Today Burano thrives on tourism, with excursionists making up its two million annual visitors. Tourism on this island is like Italian slow food – enticing, leisurely and blue-chip.
The little island of Burano is one of the most charming and picturesque in the Venetian lagoon, and only 40 minutes by speedboat from Venice’s main railway station. It is famous for the rows of brightly painted houses on its narrow canals, a tradition dating back to the days when Burano was a thriving fishing village, and the rainbow-hued facades allowed returning fishermen to identify their houses through the thick fogs that descend on the lagoon in the winter months.
Today Burano thrives on tourism, with excursionists making up its two million annual visitors. Tourism on this island is like Italian slow food – enticing, leisurely and blue-chip. Visitors stroll along the canals taking photos of the technicolour facades, sip espressos at kerbside cafes, and shop for souvenirs. The exquisite traditional handmade lace on the three floors of the Martina Vidal store is a must for sophisticated housewares and gifts, and it is easy to lose track of time in the many little restaurants serving fresh seafood from the lagoon and the nearby Adriatic Sea.
Casa Burano is the island’s answer to those who want to detox from city life and stay on when the crowds depart the island at sunset, when a peaceful insouciance descends on Burano’s calles and canals, and the island is returned to its 2,000 residents. This scattered hotel, in five charming fishermen’s houses dotted around the heart of the island that have been redesigned to the highest standards by local artisans, has 13 rooms nine of which are suites, and invites guests to experience the genuine spirit of the island and its inhabitants.
The guestrooms are spacious and minimalist, 25 square metres the superior rooms and 50 square metres the suites, and all have natural wood floors, crisp bed linens, TV, Wifi and bathrooms with glowing mosaics and futuristic chromatic showers. Breakfast comes in cheerful baskets to be enjoyed in the ground floor living areas which have beautiful mosaic flooring. But to feel like a local wander into one of the island’s bars where the aroma of coffee and croissants and the chatter and smiles of the islanders are the perfect start to another day.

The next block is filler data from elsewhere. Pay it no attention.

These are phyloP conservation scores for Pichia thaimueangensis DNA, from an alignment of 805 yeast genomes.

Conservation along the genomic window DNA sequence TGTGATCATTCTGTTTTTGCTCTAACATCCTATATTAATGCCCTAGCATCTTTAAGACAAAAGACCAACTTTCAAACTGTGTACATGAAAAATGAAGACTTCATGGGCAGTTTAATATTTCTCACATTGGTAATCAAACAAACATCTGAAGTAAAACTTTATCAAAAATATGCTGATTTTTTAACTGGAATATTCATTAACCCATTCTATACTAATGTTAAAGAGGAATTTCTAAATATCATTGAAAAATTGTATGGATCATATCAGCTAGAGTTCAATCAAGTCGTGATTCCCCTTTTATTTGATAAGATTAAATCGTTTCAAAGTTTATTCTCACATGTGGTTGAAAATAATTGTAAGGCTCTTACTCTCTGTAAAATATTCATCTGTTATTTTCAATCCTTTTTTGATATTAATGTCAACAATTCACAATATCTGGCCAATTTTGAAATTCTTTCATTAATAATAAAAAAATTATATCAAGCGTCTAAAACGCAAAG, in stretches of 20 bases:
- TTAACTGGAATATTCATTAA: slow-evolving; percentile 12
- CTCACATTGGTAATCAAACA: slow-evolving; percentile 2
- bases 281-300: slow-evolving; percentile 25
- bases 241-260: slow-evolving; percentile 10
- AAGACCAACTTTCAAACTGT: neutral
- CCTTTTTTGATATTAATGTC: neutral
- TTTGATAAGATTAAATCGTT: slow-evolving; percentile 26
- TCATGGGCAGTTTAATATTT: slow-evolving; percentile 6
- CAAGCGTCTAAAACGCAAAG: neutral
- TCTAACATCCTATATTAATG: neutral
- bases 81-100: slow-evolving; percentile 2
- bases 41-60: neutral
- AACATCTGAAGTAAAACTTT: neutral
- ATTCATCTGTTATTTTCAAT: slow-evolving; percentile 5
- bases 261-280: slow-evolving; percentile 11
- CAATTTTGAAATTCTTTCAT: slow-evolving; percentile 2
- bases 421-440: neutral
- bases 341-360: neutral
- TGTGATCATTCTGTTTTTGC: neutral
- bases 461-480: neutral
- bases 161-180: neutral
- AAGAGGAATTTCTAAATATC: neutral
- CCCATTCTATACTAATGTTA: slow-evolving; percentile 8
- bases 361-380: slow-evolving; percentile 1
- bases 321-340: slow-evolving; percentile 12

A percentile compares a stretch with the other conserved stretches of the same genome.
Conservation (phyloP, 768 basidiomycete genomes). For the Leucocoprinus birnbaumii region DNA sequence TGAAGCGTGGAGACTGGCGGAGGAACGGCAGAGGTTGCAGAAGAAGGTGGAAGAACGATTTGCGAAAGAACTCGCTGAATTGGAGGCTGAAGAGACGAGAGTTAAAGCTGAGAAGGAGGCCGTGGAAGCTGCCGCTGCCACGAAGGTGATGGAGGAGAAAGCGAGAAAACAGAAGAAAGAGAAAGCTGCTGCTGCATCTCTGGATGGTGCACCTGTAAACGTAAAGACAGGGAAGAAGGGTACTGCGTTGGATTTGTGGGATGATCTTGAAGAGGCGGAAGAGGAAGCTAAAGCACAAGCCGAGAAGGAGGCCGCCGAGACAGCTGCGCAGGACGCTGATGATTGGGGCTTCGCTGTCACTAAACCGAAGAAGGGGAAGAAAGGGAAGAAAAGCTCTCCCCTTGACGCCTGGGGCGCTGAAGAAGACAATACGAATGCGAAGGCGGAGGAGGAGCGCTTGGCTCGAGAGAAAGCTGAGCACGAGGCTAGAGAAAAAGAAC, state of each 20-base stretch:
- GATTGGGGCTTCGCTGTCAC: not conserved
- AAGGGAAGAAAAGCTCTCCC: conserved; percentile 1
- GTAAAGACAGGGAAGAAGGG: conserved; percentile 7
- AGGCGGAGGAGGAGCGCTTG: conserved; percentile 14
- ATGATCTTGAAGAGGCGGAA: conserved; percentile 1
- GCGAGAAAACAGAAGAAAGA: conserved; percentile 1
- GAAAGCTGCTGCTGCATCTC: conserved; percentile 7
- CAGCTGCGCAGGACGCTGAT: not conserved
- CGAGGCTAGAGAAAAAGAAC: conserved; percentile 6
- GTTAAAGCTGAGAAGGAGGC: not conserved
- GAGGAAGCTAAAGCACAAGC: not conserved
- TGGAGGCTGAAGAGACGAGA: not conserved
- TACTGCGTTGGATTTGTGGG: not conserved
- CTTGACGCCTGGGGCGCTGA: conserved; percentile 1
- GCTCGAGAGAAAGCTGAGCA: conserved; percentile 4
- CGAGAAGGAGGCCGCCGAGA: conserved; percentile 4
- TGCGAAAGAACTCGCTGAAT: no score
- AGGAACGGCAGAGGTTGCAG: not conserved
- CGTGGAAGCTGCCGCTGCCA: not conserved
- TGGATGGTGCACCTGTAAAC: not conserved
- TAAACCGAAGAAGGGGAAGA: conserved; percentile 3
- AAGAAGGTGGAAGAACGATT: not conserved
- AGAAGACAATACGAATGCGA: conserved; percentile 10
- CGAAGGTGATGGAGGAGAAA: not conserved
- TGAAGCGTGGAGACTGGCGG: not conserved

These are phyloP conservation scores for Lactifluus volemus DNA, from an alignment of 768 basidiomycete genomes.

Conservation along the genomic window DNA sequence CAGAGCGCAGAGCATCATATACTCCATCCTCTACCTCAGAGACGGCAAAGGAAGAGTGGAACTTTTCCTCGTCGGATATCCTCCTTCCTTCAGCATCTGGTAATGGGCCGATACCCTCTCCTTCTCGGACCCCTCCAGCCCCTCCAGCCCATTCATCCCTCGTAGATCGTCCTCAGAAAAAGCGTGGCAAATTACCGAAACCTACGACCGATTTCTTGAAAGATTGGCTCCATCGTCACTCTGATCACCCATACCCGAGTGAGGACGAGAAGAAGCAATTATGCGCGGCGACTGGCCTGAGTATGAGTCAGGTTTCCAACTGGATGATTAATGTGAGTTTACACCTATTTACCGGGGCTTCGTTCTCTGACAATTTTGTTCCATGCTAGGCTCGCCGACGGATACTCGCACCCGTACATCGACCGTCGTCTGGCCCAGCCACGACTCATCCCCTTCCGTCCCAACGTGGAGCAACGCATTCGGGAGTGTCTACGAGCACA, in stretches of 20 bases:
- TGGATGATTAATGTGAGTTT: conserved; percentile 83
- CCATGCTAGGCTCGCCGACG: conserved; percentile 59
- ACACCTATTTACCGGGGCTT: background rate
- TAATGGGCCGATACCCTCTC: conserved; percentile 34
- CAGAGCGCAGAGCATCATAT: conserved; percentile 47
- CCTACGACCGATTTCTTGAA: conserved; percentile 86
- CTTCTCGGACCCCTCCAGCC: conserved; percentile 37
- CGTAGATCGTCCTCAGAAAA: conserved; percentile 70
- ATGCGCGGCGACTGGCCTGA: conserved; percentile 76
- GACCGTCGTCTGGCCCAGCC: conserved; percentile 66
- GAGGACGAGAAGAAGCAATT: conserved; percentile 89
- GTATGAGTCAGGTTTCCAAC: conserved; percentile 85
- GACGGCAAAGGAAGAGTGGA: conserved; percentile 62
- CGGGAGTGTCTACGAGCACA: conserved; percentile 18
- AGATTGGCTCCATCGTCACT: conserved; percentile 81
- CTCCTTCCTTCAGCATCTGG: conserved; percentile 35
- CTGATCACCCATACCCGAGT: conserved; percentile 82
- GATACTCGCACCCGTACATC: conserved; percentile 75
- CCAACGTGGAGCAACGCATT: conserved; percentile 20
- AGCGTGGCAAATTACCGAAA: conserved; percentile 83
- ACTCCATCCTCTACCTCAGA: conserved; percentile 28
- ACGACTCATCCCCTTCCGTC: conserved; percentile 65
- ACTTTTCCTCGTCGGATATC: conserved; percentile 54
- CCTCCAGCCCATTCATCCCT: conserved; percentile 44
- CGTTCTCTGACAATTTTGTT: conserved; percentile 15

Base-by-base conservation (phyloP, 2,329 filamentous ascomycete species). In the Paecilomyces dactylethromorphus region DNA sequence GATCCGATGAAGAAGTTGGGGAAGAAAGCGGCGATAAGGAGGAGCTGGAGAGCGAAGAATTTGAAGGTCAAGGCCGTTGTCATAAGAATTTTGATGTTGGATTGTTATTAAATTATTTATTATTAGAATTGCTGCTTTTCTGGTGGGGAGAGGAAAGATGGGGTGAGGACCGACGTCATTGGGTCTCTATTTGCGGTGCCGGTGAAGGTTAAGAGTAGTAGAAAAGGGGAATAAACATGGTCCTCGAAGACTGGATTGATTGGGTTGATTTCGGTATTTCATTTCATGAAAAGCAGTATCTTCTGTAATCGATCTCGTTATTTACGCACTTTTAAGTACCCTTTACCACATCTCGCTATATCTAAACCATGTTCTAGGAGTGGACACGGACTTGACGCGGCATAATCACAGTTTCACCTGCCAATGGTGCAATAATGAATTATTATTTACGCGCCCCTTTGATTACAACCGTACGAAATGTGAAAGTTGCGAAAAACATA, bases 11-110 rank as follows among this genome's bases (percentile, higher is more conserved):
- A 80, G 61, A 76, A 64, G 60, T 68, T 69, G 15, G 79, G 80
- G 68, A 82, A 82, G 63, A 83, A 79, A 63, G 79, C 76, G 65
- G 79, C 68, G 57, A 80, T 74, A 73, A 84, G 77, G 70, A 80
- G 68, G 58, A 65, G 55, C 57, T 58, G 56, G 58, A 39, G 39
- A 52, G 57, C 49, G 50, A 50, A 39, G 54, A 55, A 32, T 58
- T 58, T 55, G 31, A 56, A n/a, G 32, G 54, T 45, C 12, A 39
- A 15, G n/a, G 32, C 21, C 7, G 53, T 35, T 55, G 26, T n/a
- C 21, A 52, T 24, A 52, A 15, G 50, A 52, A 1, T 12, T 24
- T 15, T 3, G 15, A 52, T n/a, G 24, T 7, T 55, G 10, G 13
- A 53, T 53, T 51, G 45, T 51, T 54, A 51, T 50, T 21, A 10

Casa Burano is the only hotel on the island and it is the brainchild of the Bisol winemaking family, famous for their award-winning proseccos, who have revived an age-old tradition on the bucolic neighbouring island of Mazzorbo, reached from Burano across a wooden footbridge. “Some years ago my father Giancarlo came across a few old vines growing in a private garden on the nearby island of Torcello,” says Matteo Bisol of Venissa Wine Resort. “He discovered they were the famous Dorona grapes that had been cultivated by the doges, the ancient rulers of Venice and we have been successful in cultivating them in the old walled vineyard on Mazzorbo. Every year we produce 4,000 bottles of the prestigious gold-tinted Venissa wine.”
Venissa is also the name of the Restaurant and the Osteria Contemporanea in the Venissa Wine Resort inside the walled vineyard. The Michelin Restaurant has menus of 5, 7 and 9 courses and also an à la carte menu. For their contemporary and stylized creations the young chefs use seasonal produce grown on the island and taken from the lagoon, while in the Osteria, which is also a wine bar, the menu offers more traditional farm-to-table fare.
The Resort has five comfortable guestrooms, and the Osteria has a large room with wooden rafters that is used for functions and events. For Resort and Casa Burano guests and incentive parties Venissa offers exclusive experiences such as rowing lessons with Burano’s expert oarsmen, photography expeditions and fishing trips with local fishermen.
Just across the water lies Torcello – with Burano and Mazzorbo this is the third island of Venezia Nativa, the consortium of local concerns that promotes the three islands – and the Basilica of Santa Maria Assunta which has ancient Byzantine mosaics and a bell town from which there are stunning views over the lagoon and its islands.
But the quintessential way to delve into the area’s history and unspoiled nature is to board the Nettuno, a traditional boat for up to eight people belonging to Enrico and Domenico, two of Burano’s twenty remaining fishermen. In this characteristic “bragozzo” wooden flat-bottomed boat you sail along secret canals in the northernmost reaches of the lagoon – far from the busy waterways around the city and the islands – where the only inhabitants are the rich marine life, swamp fowl and wild swans. Enrico and Domenico know every nuance of the lore and legends of these ancient parts, and they are committed to preserving the environment and local traditions. Their “Pescaturismo” tours are much more than a trip on the lagoon, they are a unique way to bond with this uncharted and enchanting part of Venice’s lagoon.
Pamela McCourt Francescone was born in Dublin and educated in Ireland, Holland, Switzerland and London. She left her career in Irish Television when she moved to Italy where she worked for Rome’s American newspapers before moving into travel writing. She specializes in destinations, luxury travel, air transport, MICE, art, culture and food for prestigious Italian and international publications. A passionate traveller, she has visited 103 countries and she loves airports - “They are a fantastic place for observing human nature,” Asian food, Italian opera, art, books and photography. After Ireland and Italy she considers Myanmar her third home.